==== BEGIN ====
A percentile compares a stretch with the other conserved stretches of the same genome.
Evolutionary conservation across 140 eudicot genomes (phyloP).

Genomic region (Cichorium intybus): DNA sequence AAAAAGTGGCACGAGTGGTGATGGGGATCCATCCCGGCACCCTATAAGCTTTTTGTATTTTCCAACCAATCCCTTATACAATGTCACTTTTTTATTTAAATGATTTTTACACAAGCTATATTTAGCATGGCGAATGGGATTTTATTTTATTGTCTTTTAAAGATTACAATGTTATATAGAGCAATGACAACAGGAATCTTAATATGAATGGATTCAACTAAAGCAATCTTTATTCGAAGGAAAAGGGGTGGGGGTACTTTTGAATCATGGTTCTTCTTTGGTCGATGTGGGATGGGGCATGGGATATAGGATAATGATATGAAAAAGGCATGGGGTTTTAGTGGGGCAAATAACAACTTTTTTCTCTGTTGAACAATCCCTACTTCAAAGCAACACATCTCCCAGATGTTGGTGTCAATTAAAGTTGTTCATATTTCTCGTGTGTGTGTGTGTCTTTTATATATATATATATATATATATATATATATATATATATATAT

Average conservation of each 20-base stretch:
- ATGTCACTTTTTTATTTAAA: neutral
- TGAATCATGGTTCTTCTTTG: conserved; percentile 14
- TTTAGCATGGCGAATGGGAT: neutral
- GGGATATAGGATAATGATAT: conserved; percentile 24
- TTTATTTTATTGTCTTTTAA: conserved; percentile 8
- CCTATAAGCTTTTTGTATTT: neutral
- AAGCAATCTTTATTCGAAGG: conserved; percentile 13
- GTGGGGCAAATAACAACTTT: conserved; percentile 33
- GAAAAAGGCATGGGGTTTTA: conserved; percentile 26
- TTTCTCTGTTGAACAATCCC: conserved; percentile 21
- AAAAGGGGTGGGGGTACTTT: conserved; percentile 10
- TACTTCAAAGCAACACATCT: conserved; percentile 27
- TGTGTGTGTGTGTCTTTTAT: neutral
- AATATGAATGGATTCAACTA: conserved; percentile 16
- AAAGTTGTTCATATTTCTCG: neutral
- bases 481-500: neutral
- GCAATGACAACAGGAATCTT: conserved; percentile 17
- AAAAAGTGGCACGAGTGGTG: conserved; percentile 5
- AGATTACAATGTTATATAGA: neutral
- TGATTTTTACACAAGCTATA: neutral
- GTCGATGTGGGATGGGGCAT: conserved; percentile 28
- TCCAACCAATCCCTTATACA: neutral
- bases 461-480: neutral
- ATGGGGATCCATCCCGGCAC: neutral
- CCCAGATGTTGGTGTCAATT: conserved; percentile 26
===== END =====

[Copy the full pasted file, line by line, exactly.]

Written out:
A percentile compares a stretch with the other conserved stretches of the same genome.
Evolutionary conservation across 140 eudicot genomes (phyloP).

Genomic region (Cichorium intybus): DNA sequence AAAAAGTGGCACGAGTGGTGATGGGGATCCATCCCGGCACCCTATAAGCTTTTTGTATTTTCCAACCAATCCCTTATACAATGTCACTTTTTTATTTAAATGATTTTTACACAAGCTATATTTAGCATGGCGAATGGGATTTTATTTTATTGTCTTTTAAAGATTACAATGTTATATAGAGCAATGACAACAGGAATCTTAATATGAATGGATTCAACTAAAGCAATCTTTATTCGAAGGAAAAGGGGTGGGGGTACTTTTGAATCATGGTTCTTCTTTGGTCGATGTGGGATGGGGCATGGGATATAGGATAATGATATGAAAAAGGCATGGGGTTTTAGTGGGGCAAATAACAACTTTTTTCTCTGTTGAACAATCCCTACTTCAAAGCAACACATCTCCCAGATGTTGGTGTCAATTAAAGTTGTTCATATTTCTCGTGTGTGTGTGTGTCTTTTATATATATATATATATATATATATATATATATATATATATAT

Average conservation of each 20-base stretch:
- ATGTCACTTTTTTATTTAAA: neutral
- TGAATCATGGTTCTTCTTTG: conserved; percentile 14
- TTTAGCATGGCGAATGGGAT: neutral
- GGGATATAGGATAATGATAT: conserved; percentile 24
- TTTATTTTATTGTCTTTTAA: conserved; percentile 8
- CCTATAAGCTTTTTGTATTT: neutral
- AAGCAATCTTTATTCGAAGG: conserved; percentile 13
- GTGGGGCAAATAACAACTTT: conserved; percentile 33
- GAAAAAGGCATGGGGTTTTA: conserved; percentile 26
- TTTCTCTGTTGAACAATCCC: conserved; percentile 21
- AAAAGGGGTGGGGGTACTTT: conserved; percentile 10
- TACTTCAAAGCAACACATCT: conserved; percentile 27
- TGTGTGTGTGTGTCTTTTAT: neutral
- AATATGAATGGATTCAACTA: conserved; percentile 16
- AAAGTTGTTCATATTTCTCG: neutral
- bases 481-500: neutral
- GCAATGACAACAGGAATCTT: conserved; percentile 17
- AAAAAGTGGCACGAGTGGTG: conserved; percentile 5
- AGATTACAATGTTATATAGA: neutral
- TGATTTTTACACAAGCTATA: neutral
- GTCGATGTGGGATGGGGCAT: conserved; percentile 28
- TCCAACCAATCCCTTATACA: neutral
- bases 461-480: neutral
- ATGGGGATCCATCCCGGCAC: neutral
- CCCAGATGTTGGTGTCAATT: conserved; percentile 26